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A little piece of heaven still exists

7/26/2005

DYERSVILLE, Iowa -- The cornstalks caught my eye first. When a gust of wind came rippling through and they all swayed to one side, it sounded a bit like a crowd roaring in the distance. Rather appropriate.

There wasn't a lot of wind here Tuesday morning to go along with the bright blue sky and the burning hot sun. But there was plenty of action on the field. About a dozen kids, most wearing Cubs hats, were
scattered around the infield, fielding grounders and pop-ups with the grace of the Bad News Bears. Out in right field, a young dad was hitting slow rollers to a child who can't yet have reached kindergarten. And in left-center, another father-son combo were having a catch, the boy employing a full windup on almost every throw.

Just another day at the Field of Dreams.

Sixteen years after the film "Field of Dreams" was released in theaters, fans continue to flock to the site where the movie was made -- an estimated 65,000 people per year. And Wednesday, ESPN's "SportsCenter" pays the field a visit on its "50 States in 50 Days" tour.

My colleague, Jim Caple, came here two years ago, and target=new>described the place beautifully. So I just want to share some of the things I learned, and experienced, two years later.

The town of Dyersville, population about 4,000, was previously best known for the Basilica of St. Francis Xavier and the National Farm Toy Museum. Not anymore. But after the movie was
finished, it seems hardly anyone thought the site would survive. Heck, one of its owners, Al Ameskamp, decided to return his portion of the baseball field to farm use. But he changed his mind when tourists began showing up soon after the film was released.

Suddenly, a small cornfield in rural Iowa became a shrine.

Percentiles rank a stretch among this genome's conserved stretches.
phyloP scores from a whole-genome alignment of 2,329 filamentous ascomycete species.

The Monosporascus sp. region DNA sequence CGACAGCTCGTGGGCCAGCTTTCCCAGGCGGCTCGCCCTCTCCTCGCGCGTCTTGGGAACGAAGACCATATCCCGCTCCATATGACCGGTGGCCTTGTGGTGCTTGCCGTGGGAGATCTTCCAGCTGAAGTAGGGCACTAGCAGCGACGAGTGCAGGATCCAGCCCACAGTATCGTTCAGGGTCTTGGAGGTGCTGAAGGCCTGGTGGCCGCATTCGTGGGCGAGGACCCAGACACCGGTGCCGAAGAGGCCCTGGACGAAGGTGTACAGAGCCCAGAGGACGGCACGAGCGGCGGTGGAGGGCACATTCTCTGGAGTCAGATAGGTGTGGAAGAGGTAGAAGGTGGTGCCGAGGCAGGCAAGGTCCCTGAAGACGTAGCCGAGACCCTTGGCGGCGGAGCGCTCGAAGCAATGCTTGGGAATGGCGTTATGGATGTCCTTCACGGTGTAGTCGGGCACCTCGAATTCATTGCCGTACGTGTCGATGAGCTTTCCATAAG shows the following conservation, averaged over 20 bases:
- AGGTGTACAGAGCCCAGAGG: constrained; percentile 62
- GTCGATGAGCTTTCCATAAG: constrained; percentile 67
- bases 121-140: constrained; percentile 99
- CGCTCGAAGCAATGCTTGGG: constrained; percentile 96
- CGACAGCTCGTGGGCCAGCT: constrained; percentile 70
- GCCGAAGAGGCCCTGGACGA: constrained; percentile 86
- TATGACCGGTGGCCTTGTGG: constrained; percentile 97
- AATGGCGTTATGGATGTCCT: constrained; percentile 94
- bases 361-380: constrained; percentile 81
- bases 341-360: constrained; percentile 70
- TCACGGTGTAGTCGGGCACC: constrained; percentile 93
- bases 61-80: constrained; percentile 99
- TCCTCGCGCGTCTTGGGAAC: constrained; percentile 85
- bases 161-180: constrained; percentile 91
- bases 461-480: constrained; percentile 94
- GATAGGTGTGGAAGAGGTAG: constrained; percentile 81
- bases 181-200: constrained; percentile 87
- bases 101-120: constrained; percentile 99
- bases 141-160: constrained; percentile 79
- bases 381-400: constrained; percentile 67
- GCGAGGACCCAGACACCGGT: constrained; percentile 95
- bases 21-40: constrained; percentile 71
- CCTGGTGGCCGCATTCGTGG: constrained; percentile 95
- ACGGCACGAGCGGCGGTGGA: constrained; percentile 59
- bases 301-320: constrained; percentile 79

And it's preserved like one. In fact, it still looks almost exactly like it did in the movie.

"I never would have believed it," Keith Rahe says. "I don't think anyone would have. Now it's become a little piece of Americana."

Rahe is the manager of Left and Center Field of Dreams. Confused? The Field of Dreams property is actually owned by two separate families. The Lansing family owns the famous white
house, the infield and right field. The Ameskamp family owns left and center field.

Both families signed on when director Phil Alden Robinson wanted to make his movie. And at first, the two families got along. But over the years, some bad blood has developed. In fact, only Left and Center is cooperating with ESPN on the "50-50" shoot. None of us was allowed to walk on, or even photograph, any of the Lansings' property, which they've dubbed the Field of Dreams Movie Site.

When you arrive here, you see two separate driveways. Two parking lots. Two welcome displays. Two souvenir stands.

One very sad sight, at an otherwise magnificent site.

But people continue to visit both, in large numbers. Rahe says the second half of the 1990s was the site's busiest period, but traffic has stayed relatively steady all along. Left and Center is officially
open from the beginning of April through the end of November each year. "But people show up every day," Rahe says, "even when there's snow on the ground."

In particular, people show up -- usually a couple thousand -- on the last Sunday of the months of June, July, August and September.

Why?

To watch the Ghost Players.

One Sunday afternoon, not long after "Field of Dreams" was released, Rahe and a few other locals decided to surprise those gathered at the field that day by emerging from the cornfield in those old White Sox uniforms. They played a little ball with the fans for about 45 minutes, before tipping their caps and disappearing back into the cornfield. It was supposed to be a one-shot deal. But the following